In 1967Parliament became the constituent assembly and later all political parties wereoutlawed, except UPC. In a move to the left, Uganda became a one-party-state.

Idi Amin

Idi Amin led adisgruntled section of the army in a military coup to overthrow the governmentof Apollo Milton Obote on 25th January 1971. This was the beginning of an eraof terror and enormous tribulation for the people of Uganda. General Aminísrule lasted eight years. It was also during this period that Asians, mainlyIndians, were expelled from Uganda.

As a resultthe economy suffered tremendously. The fiscal mismanagement and insecurityduring Idi Aminís rule was unprecedented.

An estimated300,000 Ugandans lost their lives through extra judicial killings.

The fall of General IdiAmin, the UNLF and Apollo Milton Obote II.

In April 1979,a combined force of Ugandan exiles, under the umbrella of Uganda NationalLiberation Army (UNLA), and the Tanzania Peoples Defence Force (TPDF) overthrewGeneral Amin's regime.

The UNLA wascreated through the patronage of Julius K. Nyerere President of Tanzania at theMoshi Conference. It brought together a disparate group of Ugandanorganizations and individuals with a common goal of ousting General Idi Amin.The first UNLF government was led by Prof. Yusuf Lule as President. Though apopular President, his rule lasted 68 days.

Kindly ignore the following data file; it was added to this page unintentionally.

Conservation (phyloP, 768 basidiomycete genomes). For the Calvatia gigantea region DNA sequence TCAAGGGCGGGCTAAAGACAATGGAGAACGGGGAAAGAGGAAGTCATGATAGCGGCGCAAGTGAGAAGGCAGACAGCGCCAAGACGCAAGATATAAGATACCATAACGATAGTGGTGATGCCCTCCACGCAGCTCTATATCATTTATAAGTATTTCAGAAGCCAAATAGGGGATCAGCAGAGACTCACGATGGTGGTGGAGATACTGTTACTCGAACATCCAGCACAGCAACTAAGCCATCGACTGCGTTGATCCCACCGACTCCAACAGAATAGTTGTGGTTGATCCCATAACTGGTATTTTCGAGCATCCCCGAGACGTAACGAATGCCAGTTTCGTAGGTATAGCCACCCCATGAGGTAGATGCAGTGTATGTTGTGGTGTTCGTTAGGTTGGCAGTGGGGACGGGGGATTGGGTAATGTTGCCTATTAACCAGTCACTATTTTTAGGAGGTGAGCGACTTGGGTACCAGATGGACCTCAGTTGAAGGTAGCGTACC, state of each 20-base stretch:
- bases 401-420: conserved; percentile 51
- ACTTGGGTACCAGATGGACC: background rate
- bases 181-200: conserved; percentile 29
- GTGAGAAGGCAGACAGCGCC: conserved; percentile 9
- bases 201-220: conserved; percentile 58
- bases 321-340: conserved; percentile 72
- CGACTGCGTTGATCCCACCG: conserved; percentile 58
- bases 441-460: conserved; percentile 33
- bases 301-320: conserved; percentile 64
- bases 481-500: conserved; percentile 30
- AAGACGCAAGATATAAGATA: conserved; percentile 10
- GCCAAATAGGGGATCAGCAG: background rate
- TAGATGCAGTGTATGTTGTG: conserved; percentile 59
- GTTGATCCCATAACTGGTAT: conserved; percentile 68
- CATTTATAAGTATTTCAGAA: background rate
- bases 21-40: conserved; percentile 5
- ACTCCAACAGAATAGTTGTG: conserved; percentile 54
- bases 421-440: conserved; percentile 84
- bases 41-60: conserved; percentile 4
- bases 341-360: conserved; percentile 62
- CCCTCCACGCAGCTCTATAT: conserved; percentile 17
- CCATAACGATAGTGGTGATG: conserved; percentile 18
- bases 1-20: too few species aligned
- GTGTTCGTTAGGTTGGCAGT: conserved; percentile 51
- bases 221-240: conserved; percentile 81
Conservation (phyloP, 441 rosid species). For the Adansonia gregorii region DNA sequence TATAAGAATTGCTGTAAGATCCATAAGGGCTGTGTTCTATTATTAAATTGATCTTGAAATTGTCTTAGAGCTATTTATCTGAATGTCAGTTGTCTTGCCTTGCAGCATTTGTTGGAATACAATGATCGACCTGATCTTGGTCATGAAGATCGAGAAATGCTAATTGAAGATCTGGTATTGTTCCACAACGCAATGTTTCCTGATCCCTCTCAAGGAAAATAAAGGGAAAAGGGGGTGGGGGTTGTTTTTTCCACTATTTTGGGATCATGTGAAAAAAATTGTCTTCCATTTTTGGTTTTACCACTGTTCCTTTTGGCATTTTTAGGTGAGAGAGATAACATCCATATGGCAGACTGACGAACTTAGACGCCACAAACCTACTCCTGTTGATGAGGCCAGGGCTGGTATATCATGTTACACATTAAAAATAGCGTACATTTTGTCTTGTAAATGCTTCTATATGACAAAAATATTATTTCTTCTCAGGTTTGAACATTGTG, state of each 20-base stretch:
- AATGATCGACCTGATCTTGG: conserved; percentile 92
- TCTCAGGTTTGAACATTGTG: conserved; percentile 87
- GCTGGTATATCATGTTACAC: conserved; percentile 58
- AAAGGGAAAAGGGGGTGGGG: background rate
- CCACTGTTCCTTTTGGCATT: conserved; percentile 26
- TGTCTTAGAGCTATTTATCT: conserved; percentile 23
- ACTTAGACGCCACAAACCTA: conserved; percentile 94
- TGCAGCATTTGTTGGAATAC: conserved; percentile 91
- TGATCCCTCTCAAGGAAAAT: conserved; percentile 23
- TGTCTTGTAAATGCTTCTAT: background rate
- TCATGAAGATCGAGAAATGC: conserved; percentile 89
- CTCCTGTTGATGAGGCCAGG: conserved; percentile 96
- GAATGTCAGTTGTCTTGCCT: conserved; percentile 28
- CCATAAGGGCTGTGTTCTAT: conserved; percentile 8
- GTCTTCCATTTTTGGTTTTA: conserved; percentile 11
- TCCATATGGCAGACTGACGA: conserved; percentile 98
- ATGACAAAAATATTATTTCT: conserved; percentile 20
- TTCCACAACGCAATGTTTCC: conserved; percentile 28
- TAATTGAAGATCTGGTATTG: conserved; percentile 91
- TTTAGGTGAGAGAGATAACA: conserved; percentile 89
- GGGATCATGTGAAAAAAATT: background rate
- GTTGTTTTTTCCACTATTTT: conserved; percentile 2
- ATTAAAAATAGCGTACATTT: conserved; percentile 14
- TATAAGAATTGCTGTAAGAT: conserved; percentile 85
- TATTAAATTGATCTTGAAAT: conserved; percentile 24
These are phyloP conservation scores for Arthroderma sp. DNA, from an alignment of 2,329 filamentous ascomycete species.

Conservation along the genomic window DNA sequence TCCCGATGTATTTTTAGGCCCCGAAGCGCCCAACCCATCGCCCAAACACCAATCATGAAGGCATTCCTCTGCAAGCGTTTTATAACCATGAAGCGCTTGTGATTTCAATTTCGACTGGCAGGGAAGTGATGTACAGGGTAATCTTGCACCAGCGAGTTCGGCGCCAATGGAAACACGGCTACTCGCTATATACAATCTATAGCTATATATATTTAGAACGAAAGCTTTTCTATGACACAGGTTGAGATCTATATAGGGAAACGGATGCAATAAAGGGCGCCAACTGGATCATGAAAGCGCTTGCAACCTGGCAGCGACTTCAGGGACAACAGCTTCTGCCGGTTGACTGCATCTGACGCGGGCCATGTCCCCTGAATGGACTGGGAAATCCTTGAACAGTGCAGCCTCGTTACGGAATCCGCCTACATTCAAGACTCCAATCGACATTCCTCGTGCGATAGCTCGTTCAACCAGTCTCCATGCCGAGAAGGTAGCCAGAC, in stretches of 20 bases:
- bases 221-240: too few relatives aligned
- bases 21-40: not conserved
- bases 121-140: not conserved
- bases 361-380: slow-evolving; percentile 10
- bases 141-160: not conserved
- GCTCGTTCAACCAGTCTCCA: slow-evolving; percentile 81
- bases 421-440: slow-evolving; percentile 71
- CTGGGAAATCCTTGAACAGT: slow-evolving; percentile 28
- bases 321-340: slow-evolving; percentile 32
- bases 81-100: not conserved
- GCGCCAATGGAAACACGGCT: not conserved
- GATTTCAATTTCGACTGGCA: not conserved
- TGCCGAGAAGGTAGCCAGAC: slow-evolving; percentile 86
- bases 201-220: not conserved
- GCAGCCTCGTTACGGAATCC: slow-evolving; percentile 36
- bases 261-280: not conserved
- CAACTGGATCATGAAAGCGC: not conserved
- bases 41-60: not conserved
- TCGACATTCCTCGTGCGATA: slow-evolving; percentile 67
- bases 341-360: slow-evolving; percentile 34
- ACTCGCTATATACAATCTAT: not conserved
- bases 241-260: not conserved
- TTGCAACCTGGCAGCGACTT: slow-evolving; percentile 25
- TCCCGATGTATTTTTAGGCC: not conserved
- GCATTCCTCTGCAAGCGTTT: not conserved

Yusuf Lule wasreplaced by President Godfrey Binaisa, who was later replaced and Paulo Muwangachairman of ruling Military Commission. Paul Muwanga organised GeneralElections in December 1980. UPC was declared winner of those elections thoughthey were marred with irregularities and considered rigged. For the secondtime, Apollo Milton Obote became President of Uganda.

During Obote'ssecond tenure as president, insecurity, fuelled by the government's ownsecurity organs as well as an ongoing liberation struggle devastated thecountry. An estimated 500,000 Ugandans lost their lives in 5 years of ApolloMilton Obote's rule. The economy was destroyed and so was the people's faith ingovernment.

NRA liberationstruggle

In directprotest against the marred elections of 1980, Yoweri Kaguta Museveni, then ViceChairman of the Military Commission and President of the Uganda PatrioticMovement, launched a liberation struggle. On February 6th 1981, with 26 compatriots, he organized what came to be themost successful people led guerrilla campaign under the National ResistanceArmy (NRA) in post colonial Africa. This was the war of liberation.